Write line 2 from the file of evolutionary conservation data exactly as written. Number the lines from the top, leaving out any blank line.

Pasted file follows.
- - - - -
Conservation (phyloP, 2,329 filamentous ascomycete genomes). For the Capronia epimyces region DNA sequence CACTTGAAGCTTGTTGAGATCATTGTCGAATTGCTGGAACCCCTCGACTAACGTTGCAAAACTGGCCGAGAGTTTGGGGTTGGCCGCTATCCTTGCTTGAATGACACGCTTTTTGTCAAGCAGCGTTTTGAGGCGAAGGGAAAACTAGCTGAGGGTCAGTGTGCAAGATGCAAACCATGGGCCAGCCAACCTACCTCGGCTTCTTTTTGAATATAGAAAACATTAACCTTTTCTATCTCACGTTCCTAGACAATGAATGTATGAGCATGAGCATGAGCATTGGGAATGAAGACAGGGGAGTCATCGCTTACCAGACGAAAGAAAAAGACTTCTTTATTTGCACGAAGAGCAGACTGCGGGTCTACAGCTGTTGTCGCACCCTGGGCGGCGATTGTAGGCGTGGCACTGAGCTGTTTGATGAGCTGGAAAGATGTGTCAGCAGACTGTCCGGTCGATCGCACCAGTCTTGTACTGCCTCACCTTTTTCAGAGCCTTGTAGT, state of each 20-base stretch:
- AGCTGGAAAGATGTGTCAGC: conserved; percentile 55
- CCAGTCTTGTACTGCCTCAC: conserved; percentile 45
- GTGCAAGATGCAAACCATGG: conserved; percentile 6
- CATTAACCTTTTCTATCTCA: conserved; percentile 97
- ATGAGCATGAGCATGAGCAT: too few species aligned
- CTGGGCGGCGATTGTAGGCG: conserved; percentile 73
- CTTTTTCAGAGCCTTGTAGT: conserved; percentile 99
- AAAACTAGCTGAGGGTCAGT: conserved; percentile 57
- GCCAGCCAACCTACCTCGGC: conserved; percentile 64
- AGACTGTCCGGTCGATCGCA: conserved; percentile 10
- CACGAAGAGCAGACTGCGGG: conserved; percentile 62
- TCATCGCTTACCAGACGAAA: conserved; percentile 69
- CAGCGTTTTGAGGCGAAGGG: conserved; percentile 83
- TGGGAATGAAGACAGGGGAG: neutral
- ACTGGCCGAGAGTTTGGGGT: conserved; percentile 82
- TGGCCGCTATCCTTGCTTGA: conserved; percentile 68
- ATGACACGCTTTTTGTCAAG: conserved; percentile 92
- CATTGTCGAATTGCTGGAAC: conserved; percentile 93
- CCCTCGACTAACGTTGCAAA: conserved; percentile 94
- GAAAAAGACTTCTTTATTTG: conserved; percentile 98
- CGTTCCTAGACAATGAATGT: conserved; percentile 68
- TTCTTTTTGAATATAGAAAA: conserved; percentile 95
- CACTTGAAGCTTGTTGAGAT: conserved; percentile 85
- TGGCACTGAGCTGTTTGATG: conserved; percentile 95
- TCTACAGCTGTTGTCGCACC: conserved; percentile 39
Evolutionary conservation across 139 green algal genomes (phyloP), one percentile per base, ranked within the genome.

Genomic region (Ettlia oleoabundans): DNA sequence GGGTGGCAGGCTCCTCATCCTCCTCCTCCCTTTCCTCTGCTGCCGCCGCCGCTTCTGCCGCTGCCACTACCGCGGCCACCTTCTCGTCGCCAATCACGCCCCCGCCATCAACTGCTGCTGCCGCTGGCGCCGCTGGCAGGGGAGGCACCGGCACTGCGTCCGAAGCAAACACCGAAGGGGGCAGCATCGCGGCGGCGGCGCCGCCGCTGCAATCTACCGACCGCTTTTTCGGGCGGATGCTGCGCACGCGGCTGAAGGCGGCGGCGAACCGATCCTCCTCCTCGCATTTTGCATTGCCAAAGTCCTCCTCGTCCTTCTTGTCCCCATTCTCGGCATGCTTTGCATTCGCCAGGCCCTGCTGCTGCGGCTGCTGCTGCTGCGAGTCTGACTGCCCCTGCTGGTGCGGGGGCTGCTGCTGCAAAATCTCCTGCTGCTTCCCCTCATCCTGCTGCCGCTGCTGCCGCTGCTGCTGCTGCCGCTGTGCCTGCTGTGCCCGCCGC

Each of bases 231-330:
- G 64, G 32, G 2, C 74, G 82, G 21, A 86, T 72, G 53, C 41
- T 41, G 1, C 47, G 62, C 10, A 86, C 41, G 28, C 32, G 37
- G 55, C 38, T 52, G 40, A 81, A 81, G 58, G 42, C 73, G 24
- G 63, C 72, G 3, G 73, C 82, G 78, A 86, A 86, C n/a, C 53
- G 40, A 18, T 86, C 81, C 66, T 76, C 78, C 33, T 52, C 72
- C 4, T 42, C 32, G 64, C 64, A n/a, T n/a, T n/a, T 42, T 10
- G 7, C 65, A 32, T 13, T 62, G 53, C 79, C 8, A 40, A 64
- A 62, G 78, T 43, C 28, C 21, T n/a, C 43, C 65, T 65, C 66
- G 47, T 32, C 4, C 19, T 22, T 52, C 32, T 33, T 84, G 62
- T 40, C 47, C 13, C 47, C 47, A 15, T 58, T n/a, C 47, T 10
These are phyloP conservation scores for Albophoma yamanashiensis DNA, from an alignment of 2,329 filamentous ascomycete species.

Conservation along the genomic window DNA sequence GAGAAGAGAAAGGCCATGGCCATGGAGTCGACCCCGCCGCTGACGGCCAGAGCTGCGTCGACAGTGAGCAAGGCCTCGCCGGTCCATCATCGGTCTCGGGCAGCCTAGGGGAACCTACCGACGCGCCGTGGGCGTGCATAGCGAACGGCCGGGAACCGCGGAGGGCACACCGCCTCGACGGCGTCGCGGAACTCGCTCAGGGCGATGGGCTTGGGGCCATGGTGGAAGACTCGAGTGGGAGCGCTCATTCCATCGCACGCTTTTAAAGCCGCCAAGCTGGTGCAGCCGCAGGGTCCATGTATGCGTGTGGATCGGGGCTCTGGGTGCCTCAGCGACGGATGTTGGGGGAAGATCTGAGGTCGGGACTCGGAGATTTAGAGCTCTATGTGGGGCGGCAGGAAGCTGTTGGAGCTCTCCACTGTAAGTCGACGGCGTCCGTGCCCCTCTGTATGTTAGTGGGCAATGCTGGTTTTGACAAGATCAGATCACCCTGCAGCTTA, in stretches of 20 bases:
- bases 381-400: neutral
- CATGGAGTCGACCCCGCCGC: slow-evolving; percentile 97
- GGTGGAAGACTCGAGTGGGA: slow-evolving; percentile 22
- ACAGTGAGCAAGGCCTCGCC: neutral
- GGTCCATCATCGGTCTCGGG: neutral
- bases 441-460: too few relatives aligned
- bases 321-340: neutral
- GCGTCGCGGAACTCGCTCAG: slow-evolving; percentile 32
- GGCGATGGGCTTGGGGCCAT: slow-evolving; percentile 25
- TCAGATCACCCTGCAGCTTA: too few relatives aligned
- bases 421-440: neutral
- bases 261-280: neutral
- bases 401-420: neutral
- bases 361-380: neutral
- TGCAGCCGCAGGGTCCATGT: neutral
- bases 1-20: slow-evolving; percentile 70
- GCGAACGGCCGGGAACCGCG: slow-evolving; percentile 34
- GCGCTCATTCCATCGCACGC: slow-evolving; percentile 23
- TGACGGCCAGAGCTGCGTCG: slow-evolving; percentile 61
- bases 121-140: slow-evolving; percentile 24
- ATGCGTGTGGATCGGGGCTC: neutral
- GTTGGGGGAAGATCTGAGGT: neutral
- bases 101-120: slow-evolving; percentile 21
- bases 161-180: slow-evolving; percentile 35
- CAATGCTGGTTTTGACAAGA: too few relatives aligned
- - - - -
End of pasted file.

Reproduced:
- AGCTGGAAAGATGTGTCAGC: conserved; percentile 55